Established programs such as “lids on kids” and “heads up” remain effective at improving the awareness and utilization of helmets. ACL prevention programs (Vermont Ski Safety Equipment) have focused on educating skiers to avoid situations most associated with knee sprain, as well as, instructions in how to fall with decreased risk to your knee. These programs have been shown to reduce a skier’s risk of knee injury by 60%. Interestingly, ski lessons have not been shown to reduce the risk of knee injury among skiers. In our practice, strength also remains a key component of injury prevention programs. Skiers are recommended to work with a local Physical Therapist to design an effective ski injury prevention exercise program.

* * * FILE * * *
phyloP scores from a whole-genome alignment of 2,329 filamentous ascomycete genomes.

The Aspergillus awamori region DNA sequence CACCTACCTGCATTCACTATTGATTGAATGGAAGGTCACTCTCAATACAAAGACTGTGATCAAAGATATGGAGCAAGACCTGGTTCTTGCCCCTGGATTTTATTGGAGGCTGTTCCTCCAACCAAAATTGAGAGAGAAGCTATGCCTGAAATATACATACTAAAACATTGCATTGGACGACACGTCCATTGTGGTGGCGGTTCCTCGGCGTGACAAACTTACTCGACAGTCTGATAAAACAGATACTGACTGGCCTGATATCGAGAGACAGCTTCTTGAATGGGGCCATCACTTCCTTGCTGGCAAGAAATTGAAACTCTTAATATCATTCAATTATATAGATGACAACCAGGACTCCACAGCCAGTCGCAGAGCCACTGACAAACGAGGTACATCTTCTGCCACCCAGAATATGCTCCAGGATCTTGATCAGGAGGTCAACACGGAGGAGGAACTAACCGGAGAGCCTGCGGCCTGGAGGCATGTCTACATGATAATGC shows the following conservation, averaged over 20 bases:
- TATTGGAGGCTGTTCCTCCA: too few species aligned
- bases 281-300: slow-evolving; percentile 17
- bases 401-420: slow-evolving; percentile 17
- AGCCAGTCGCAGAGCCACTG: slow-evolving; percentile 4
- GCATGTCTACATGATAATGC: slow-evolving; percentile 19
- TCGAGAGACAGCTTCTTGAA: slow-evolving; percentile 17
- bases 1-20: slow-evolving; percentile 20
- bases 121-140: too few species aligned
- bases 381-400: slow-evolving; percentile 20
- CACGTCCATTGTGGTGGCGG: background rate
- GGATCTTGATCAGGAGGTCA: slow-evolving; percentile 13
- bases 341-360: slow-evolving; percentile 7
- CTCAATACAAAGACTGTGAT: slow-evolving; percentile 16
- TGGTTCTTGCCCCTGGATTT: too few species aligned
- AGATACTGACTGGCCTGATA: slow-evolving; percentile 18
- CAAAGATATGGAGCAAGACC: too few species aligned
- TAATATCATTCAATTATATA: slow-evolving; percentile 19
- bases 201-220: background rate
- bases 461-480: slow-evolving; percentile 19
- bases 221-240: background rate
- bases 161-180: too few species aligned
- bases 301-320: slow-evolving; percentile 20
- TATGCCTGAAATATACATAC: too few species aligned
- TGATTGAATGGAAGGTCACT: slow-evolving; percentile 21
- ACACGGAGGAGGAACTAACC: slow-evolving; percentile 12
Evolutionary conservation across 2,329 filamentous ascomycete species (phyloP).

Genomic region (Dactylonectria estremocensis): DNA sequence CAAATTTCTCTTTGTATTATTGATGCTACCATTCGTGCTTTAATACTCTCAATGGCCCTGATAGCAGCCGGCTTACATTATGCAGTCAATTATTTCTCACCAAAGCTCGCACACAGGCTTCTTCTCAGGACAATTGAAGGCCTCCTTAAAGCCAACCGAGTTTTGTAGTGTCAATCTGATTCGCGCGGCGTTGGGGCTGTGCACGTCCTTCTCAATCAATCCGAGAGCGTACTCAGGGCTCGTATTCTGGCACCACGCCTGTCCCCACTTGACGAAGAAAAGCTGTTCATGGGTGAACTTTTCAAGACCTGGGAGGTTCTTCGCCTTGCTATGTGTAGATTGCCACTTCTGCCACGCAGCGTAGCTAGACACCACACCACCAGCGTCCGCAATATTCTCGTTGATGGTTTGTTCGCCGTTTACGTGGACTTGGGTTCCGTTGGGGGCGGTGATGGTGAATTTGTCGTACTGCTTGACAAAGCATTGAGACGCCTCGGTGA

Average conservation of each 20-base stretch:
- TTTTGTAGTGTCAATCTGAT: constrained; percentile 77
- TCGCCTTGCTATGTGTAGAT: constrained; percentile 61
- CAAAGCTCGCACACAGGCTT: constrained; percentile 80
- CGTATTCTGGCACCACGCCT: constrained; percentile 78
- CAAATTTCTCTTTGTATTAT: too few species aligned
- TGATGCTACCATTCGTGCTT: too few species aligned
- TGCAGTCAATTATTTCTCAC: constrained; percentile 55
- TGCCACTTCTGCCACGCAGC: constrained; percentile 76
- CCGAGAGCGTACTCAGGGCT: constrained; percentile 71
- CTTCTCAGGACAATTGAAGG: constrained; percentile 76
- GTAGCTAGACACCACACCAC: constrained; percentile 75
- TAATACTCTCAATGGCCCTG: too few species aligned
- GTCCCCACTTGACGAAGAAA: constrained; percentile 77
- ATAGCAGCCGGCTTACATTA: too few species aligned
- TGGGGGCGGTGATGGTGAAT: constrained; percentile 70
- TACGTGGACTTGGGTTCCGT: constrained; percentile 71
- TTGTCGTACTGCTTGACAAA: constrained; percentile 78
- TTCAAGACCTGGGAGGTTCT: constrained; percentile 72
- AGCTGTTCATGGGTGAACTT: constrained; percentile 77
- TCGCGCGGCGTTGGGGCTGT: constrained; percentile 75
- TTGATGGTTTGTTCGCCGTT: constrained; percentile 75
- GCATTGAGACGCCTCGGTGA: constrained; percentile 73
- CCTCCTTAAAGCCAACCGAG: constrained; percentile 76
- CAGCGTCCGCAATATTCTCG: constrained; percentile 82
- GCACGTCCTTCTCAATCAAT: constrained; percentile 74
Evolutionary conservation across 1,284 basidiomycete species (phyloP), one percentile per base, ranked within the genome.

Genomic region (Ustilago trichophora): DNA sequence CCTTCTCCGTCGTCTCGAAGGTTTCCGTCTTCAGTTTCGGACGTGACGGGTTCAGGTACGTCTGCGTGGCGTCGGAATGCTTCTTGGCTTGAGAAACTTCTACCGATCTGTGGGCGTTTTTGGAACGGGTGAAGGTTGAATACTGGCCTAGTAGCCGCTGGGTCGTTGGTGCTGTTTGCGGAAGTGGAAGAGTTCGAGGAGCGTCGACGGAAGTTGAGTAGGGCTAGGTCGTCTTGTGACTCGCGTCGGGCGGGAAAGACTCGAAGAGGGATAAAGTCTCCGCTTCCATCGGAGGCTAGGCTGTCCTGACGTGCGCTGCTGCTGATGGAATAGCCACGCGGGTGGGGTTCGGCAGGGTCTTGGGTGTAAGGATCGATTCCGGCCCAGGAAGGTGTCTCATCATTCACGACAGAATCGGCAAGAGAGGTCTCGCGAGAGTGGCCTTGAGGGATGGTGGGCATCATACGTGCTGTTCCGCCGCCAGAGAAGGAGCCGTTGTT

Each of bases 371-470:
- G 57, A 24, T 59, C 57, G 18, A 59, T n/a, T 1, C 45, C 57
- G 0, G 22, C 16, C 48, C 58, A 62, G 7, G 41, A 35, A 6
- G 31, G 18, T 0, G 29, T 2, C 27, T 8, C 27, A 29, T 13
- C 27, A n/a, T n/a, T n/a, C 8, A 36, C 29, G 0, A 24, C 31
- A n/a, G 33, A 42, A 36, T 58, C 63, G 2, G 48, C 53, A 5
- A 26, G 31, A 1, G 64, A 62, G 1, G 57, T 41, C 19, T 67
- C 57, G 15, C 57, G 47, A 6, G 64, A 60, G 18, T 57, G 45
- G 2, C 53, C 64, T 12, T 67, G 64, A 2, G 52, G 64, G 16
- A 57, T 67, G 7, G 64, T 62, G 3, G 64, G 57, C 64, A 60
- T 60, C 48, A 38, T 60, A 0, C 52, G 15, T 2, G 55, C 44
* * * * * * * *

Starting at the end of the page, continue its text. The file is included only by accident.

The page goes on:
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One Strength Session Per Week Reduces Cardiovascular Disease Risk

Aerobic exercise has long been known to reduce an active individuals risk of chronic mental, emotional, and physical diseases. The majority of the publicity regarding the benefits of aerobic exercise has been related to the prevention of cardiovascular diseases and premature death due to these diagnoses. Government and professional medical organizations recommend 120-150 minutes of moderate exercise per week. These minutes should be at least 10 minutes in duration to receive the cardiovascular benefits of exercise. Interesting new research on strength training is being conducted on the benefits of this mode of exercise on the prevention of chronic disease and premature death.